All of us have things we’re not proud of. Sometimes they’re simple things, sometimes they are big and complex. Regardless of who you are, at some point in life, those things you’re not proud of are going to have to be dealt with in some way or another. But what if those things manifested themselves as a giant monster destroying a city in South Korea?

Colossal, directed by Nacho Vigalondo, is a strange film. It’s a Kaiju (giant monster) movie, a romantic comedy, a coming-of-age tale, and a psychological study all at once.

It follows Gloria (Anne Hathaway) as she moves back into her childhood home when her boyfriend kicks her out for staying out all night drinking every night rather than finding a job. Immediately she runs into Oscar (Jason Sudeikis) a childhood friend who happens to own a bar in town and he invites her to hang out for the evening at his bar. Here we meet his friends Joel and Garth (Austin Stowell and Tim Blake Nelson) and the crew spend the entire night drinking and enjoying themselves until Gloria trudges home in the morning. The next day Gloria discovers that that morning a giant monster materialized in Seoul, South Korea and laid a path of random destruction before finally disappearing as mysteriously as it appeared. As the film goes Gloria discovers that the monster is mimicking her every move when she walks through a park in town.

All of this can generally be seen in the trailer for the film so consider this your warning that:

From here, spoilers will follow

It’s all fun and games until someone levels a building…

As the film moves on Gloria studies her connection to the creature and we learn that Oscar also has a counterpart in the form a giant robot that will appear when he is in the same park. Gloria uses the consequences of her drunken stumble through the park in which she unwittingly kills an undisclosed number of people as a means of breaking her drinking problem and slowly reassembling her life. Oscar on the other hand irresponsibly determines that his giant robot is something of a fun puppet, putting the two at odds for the first time in the film.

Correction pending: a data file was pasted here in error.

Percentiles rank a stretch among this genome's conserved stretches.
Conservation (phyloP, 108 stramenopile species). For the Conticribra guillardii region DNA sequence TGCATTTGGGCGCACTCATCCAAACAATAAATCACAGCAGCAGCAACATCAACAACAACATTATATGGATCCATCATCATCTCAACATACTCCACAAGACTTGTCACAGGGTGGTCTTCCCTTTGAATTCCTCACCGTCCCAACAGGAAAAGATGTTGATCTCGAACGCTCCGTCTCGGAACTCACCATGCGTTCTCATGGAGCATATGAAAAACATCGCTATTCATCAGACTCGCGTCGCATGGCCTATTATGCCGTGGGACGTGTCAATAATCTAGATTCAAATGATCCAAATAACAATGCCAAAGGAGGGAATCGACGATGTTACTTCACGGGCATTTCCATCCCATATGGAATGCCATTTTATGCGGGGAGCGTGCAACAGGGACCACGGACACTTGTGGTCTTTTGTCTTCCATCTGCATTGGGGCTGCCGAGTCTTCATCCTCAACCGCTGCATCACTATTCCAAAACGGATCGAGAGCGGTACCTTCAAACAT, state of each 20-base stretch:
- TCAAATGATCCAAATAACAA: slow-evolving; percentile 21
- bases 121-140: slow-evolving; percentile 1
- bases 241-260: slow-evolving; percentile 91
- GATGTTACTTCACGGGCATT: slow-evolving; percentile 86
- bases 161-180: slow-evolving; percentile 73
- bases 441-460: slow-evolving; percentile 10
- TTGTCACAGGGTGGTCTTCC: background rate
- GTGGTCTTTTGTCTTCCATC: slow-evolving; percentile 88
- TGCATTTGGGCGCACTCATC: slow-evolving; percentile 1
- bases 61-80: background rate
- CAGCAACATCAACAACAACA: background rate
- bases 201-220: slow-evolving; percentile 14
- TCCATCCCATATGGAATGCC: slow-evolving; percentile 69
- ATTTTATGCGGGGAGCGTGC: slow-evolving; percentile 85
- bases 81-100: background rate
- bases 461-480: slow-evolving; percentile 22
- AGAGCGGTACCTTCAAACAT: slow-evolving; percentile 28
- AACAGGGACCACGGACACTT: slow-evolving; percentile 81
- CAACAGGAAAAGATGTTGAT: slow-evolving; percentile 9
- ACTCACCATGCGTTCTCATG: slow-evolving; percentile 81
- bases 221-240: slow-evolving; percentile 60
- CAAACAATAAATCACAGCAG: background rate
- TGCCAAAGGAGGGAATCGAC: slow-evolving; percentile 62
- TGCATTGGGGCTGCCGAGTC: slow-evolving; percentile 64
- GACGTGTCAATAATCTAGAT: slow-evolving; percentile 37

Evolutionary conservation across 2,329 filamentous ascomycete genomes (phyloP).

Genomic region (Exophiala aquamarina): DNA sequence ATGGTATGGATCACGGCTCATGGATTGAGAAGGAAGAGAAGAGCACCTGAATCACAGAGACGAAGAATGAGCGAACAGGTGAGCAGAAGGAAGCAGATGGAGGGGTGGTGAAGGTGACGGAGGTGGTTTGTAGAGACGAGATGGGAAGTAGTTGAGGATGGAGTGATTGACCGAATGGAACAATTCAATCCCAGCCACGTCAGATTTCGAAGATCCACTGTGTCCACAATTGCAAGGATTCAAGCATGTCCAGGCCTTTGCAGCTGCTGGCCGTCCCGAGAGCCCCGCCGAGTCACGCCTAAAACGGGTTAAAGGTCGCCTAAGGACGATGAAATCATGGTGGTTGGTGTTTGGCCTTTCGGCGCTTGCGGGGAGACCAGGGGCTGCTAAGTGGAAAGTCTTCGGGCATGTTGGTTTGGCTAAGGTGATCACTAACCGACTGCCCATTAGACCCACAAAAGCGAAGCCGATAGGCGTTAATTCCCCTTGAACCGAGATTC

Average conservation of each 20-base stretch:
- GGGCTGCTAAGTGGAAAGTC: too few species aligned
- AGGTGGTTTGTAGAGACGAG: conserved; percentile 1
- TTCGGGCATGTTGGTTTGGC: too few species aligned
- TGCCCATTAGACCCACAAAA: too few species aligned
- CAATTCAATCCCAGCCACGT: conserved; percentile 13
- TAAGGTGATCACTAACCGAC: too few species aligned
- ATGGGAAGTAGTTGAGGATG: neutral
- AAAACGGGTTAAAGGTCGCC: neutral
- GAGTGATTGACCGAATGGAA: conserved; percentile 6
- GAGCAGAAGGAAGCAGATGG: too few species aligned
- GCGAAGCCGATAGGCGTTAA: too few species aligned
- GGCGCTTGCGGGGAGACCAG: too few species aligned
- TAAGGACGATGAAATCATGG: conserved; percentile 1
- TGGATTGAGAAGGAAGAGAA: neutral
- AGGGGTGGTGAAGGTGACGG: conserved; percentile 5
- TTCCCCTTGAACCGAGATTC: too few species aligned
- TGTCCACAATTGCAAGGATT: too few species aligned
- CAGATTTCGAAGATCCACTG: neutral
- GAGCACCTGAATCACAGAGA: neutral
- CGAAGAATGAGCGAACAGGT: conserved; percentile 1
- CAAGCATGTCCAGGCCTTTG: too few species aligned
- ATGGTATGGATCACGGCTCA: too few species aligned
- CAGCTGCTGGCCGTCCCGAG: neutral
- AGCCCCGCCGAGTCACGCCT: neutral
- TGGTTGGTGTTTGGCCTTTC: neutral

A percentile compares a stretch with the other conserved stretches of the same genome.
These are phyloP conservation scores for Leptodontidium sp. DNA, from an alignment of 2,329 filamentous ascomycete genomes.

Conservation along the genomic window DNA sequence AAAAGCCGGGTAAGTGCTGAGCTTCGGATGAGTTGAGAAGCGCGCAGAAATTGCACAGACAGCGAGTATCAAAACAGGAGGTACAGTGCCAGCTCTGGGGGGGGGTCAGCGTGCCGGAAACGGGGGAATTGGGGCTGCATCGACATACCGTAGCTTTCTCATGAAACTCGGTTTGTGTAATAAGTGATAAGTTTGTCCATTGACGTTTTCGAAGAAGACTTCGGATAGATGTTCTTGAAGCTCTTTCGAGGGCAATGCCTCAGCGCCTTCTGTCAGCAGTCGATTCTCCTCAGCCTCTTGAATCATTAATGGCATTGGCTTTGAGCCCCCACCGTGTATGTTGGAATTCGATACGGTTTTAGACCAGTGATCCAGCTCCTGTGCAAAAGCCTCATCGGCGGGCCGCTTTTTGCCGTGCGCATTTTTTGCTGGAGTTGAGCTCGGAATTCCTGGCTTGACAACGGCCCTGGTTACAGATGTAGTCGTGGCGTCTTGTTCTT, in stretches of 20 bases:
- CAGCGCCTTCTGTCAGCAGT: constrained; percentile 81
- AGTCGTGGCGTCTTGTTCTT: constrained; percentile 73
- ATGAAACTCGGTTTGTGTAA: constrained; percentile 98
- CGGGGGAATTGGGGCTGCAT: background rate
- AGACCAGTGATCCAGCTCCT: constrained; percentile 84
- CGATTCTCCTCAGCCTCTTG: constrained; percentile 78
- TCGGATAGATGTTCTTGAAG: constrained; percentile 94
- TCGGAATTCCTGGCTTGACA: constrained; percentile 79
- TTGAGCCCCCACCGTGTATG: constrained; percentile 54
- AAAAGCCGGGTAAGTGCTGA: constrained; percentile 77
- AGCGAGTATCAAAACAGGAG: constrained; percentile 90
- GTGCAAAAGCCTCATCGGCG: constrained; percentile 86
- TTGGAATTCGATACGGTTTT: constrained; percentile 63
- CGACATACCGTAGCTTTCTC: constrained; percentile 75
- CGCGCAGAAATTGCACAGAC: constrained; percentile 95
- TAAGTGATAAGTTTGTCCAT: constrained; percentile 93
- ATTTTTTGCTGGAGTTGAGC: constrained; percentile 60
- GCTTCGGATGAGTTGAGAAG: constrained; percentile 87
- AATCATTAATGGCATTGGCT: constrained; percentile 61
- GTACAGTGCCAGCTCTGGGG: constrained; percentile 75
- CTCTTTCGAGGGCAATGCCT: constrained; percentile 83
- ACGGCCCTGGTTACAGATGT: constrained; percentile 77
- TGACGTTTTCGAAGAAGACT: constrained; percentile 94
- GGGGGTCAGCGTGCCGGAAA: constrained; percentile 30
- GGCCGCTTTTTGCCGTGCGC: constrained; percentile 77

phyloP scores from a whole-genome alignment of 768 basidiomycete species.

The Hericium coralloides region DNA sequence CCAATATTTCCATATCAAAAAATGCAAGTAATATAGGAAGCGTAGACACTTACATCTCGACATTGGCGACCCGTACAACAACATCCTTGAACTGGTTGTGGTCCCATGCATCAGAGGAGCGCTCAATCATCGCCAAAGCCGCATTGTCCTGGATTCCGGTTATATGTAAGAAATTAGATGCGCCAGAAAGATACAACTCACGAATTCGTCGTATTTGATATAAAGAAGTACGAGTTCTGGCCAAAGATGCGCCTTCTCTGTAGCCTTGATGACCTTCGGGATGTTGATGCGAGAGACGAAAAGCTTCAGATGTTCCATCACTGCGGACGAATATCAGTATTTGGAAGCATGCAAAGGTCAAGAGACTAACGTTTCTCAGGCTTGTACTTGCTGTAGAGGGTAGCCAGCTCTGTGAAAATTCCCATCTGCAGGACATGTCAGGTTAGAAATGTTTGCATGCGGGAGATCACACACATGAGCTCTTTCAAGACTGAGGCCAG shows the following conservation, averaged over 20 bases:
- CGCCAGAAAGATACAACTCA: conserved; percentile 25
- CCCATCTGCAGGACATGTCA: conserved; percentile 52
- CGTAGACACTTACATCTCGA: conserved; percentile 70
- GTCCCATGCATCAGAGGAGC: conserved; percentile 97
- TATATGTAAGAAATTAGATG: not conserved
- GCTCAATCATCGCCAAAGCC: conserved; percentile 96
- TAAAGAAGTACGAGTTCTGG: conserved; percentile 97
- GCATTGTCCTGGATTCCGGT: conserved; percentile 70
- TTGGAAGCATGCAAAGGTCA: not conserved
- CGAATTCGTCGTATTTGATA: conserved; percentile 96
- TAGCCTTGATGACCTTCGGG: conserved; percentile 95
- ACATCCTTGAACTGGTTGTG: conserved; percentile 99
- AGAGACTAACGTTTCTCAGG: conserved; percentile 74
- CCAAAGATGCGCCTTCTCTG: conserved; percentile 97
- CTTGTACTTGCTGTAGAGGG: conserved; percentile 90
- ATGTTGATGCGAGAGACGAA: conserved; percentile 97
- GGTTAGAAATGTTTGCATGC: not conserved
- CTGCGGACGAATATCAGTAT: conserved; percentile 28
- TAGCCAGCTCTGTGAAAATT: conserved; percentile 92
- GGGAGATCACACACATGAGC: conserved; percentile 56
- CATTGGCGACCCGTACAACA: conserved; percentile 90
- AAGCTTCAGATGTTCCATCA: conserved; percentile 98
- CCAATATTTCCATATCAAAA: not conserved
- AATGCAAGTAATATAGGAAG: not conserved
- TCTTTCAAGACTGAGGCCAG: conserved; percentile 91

This is when the tone shifts and we finally see the darkness inside of Oscar that has been hidden by the overly friendly nature of his character we’ve been exposed to thus far. He begins to act abusively toward his friends and when Gloria seems ready to challenge him he threatens to wander through the park and cause more mayhem in Korea. He slips into a constant drunken state and begins to reveal his strange obsession with Gloria.

To avoid ruining the climax and finer points of the film I’ll end my synopsis at this point.

I started off by saying that this was a strange film. Sometimes that can be a good thing, sometimes bad, in this case, it’s absolutely a good thing though. The myriad of concepts mixing together make for something that feels incredibly original and the shifts in tone lent depth to what could easily have been a simplistic comedy that, while original, failed to leave much of an impression. The impression here was huge though, as I find myself still analyzing the film in my head, thinking and re-thinking the messages and ideas I was left with.

Where this movie really shines is in the acting. Anne Hathaway delivers on the dramatic and comedic elements with the complex and believable Gloria and Jason Sudeikis proves that he’s an actor to watch for his versatility in the role of Oscar. The two of them fill the screen with their presence as much as the enormity of their giant counterparts in Korea. Sudeikis becomes genuinely terrifying as he channels the psychotic breakdown of Jack Torrance from “The Shining” in the latter half of the film. Anne Hathaway transitions gracefully from a complete mess to a bad-ass independent woman who doesn’t need no man by the climax of the film. If there’s anything to truly gush about in this film, it’s the combined performance of these two.

You’re probably wondering about the special effects aspect too — since this is partially a giant monster movie after all. I can say that for an indie film like this, the CGI work was stellar. It’s not going to win an Academy Award for best visual effects, but it’s charming and well executed for the purpose of the film.

I’d run from that thing for sure.

While I could have used a bit more of the monster sometimes, I didn’t feel cheated by what I was given. To be perfectly honest, this was on-par with “Pacific Rim” in terms of visual effects which is saying something for a movie that probably cost quite a bit less.

Overall, Colossal is a pretty damn good movie about many things. It’s about relationships, addictions, mental health, and sometimes giant monsters destroying cities. It’s not a perfect movie but it is something unique and this day and age that definitely accounts for something. If you’re looking for a giant monster slugfest, go turn your brain off and watch “Kong: Skull Island”. If you’re looking for something with the heart that will make you have to think then don’t miss Colossal.

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